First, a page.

The UK Government has announced plans to boost 5G connectivity to rural areas across Britain.
Westminster says that the proposed laws will effectively “wipe out” rural mobile ‘not spots’ and speed up the rollout of 5G technology, whilst maintaining a positive impact on the local environment.
Proposed reforms would “remove one of the biggest barriers to better coverage in the countryside,” according to a UK Government statement, and reduce build time and costs for new infrastructure.
Changes would allow mobile firms like Vodafone and BT to build new and existing masts up to five metres taller and two metres wider than UK rules currently allow.
The Government says this will not only increase the range of masts but also allow operators to fit more equipment on them so they can be more easily shared.
“Stricter rules will apply in protected areas, including national parks, the Broads, conservation areas, areas of outstanding natural beauty and world heritage sites,” the government statement reads.
Commenting on the new rules, Digital Secretary Oliver Dowden said: “We want to level up the country and end the plague of patchy and poor mobile signals in rural communities.
“Today we are setting out plans to make it easier for mobile firms to transform connectivity in the countryside and propel villages and towns out of the digital dark ages – providing a welcome boost for millions of families, businesses and visitors.
“These practical changes strike a careful balance between removing unnecessary barriers holding back better coverage while making sure we protect our precious landscape.”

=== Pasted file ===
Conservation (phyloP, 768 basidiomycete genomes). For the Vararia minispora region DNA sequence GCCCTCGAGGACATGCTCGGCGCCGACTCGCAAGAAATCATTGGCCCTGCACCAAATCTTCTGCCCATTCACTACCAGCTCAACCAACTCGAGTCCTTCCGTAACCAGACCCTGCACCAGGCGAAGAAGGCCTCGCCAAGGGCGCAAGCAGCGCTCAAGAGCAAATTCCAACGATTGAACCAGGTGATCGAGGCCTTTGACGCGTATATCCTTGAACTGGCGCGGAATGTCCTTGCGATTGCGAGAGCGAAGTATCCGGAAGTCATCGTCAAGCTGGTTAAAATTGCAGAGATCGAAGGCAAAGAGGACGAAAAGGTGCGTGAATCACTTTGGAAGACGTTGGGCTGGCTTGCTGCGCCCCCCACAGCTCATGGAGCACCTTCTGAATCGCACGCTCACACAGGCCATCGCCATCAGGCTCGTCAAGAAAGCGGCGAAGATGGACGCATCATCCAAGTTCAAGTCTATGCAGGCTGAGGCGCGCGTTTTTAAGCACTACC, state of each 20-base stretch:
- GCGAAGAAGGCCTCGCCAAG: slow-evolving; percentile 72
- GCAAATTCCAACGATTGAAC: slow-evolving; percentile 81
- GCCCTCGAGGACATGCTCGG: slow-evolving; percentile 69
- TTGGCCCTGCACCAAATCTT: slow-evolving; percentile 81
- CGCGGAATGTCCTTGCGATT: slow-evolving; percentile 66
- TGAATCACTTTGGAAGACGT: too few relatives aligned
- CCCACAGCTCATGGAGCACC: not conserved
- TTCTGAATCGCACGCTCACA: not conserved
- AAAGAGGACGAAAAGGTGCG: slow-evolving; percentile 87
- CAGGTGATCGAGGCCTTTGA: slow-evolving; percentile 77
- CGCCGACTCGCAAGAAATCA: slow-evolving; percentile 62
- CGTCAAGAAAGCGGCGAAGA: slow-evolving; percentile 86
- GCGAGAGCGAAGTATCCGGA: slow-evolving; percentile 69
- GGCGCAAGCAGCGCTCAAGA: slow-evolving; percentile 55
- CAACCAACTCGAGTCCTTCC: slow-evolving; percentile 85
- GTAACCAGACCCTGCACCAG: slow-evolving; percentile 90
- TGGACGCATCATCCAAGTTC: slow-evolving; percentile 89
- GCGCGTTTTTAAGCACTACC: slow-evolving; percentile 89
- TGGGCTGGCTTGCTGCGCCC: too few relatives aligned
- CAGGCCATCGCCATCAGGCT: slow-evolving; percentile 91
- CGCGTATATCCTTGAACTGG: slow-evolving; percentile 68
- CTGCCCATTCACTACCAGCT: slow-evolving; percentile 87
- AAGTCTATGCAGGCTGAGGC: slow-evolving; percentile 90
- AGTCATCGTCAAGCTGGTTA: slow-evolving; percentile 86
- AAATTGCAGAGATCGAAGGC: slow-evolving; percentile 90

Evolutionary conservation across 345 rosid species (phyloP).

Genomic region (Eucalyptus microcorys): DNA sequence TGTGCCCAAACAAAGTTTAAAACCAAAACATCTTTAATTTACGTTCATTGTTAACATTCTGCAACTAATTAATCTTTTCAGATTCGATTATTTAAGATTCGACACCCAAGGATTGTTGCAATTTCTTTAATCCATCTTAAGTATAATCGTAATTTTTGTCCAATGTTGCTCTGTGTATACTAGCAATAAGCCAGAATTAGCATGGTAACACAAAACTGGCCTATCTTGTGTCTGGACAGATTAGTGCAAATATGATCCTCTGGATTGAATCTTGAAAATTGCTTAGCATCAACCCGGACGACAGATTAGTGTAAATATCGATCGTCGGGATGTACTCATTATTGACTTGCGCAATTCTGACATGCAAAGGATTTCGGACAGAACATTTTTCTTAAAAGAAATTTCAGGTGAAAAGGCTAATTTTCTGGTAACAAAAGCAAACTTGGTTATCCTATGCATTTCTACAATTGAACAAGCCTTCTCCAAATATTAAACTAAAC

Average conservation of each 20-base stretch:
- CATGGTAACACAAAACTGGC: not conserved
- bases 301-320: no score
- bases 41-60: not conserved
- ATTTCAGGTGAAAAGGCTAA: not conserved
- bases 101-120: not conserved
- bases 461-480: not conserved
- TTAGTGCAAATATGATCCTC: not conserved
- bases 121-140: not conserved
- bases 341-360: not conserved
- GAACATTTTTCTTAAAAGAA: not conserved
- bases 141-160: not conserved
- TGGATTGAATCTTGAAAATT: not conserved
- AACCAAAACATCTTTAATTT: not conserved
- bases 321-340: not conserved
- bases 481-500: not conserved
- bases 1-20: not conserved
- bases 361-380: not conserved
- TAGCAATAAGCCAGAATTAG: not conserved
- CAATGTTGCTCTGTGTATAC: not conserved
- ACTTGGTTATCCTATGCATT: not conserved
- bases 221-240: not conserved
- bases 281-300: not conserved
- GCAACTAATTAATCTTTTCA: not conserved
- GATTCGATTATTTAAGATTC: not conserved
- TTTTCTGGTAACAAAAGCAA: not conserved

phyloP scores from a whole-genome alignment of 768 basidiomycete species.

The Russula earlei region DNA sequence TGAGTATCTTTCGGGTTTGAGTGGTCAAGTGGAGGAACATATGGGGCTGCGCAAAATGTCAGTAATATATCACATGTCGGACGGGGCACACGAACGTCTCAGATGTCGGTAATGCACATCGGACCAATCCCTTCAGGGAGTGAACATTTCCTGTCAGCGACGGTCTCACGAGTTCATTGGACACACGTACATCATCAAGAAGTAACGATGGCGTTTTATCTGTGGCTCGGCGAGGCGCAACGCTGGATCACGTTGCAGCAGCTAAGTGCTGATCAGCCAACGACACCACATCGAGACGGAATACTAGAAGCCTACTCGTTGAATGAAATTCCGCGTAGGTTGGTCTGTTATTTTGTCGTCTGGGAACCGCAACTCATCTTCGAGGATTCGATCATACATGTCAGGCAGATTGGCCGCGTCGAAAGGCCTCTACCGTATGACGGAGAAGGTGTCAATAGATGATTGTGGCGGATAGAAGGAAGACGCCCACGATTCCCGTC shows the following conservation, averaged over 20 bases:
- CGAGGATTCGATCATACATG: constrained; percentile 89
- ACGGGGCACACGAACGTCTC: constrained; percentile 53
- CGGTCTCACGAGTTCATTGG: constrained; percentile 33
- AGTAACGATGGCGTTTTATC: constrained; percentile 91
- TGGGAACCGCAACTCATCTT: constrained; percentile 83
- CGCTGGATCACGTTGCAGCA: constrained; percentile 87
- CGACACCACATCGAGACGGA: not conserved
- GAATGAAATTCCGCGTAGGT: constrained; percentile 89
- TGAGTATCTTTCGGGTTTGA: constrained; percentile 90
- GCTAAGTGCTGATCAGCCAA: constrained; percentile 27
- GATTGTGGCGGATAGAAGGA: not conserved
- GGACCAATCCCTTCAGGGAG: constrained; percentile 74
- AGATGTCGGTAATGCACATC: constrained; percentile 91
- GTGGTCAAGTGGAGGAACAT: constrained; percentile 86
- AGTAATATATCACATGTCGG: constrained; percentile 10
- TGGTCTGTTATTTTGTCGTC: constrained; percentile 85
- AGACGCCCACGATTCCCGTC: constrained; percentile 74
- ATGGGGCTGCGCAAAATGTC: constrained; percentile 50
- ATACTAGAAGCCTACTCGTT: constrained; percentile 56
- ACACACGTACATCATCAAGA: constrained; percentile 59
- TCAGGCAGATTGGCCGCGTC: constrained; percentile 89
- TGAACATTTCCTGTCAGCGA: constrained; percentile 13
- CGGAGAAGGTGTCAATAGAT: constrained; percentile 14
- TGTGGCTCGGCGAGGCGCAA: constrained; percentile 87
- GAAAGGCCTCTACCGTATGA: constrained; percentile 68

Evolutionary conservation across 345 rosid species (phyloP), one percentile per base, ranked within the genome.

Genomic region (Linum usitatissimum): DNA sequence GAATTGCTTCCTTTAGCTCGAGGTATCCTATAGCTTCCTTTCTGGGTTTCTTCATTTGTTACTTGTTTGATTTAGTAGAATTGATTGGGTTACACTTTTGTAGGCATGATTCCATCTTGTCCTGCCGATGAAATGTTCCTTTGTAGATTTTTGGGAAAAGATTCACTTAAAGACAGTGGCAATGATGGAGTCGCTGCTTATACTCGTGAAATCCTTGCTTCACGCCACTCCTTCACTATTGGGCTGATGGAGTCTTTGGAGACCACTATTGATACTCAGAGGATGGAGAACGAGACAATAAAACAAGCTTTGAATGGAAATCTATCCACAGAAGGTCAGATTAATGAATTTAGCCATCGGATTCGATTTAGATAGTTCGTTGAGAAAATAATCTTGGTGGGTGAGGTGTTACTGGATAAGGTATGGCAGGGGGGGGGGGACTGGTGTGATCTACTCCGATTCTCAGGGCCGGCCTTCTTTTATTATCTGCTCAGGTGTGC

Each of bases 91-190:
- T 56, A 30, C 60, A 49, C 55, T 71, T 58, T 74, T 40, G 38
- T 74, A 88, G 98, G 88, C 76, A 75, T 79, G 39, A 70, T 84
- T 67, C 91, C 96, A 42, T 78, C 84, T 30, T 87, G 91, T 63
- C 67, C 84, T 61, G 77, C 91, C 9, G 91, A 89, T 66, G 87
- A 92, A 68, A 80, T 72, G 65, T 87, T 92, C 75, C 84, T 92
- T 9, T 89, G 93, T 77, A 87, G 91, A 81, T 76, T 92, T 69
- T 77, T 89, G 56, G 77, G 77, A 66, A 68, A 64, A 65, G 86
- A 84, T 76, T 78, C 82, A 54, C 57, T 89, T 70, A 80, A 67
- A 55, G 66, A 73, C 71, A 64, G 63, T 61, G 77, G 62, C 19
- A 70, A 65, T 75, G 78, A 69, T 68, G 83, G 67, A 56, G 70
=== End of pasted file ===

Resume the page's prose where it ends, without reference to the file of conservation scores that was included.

One reason behind the new rules is that it will incentivise mobile firms to focus on improving existing masts over building new ones, meaning fewer new masts would be required for rural communities to gain access to 5G connectivity.
The new rules will supposedly turbocharge the Government’s announced Shared Rural Network, valued at £1 billion and being built to eliminate 4G mobile ‘not spots’ in rural zones.
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Despite the new rules focusing primarily on England, Scotland is also accelerating the rollout of 5G networks and combatting connectivity issues in rural areas.
It was announced in March that a consortium of organisations will work together to make the case for better connectivity in the country’s remote and rural areas.
The Scottish Government provided funding to CENSIS, The Scotland 5G Centre, and the Digital Health & Care Innovation Centre (DHI) to develop an economic model that could “redefine the assessments behind infrastructure deployment,” prioritising the “potential value to communities over cost”.
Commenting on the new model, George Crooks OBE, CEO of DHI, said: “This project will demonstrate how the evolution in telecommunications technologies can be best leveraged in support of securing community resilience.
“Supporting people to make better health and wellbeing choices, allowing the provision of safe, effective and responsive healthcare through the use of next-generation digital solutions in rural areas is a priority across Scotland which can be successfully delivered.
“The project will also seek to identify how this type of infrastructure investment can be utilised to create economic opportunities for these communities and so creating wider benefits. The three Innovation Centres working together, contributing their specialist knowledge and expertise, will demonstrate the true value add that innovation can bring to the lives of individual people and the communities where they live.”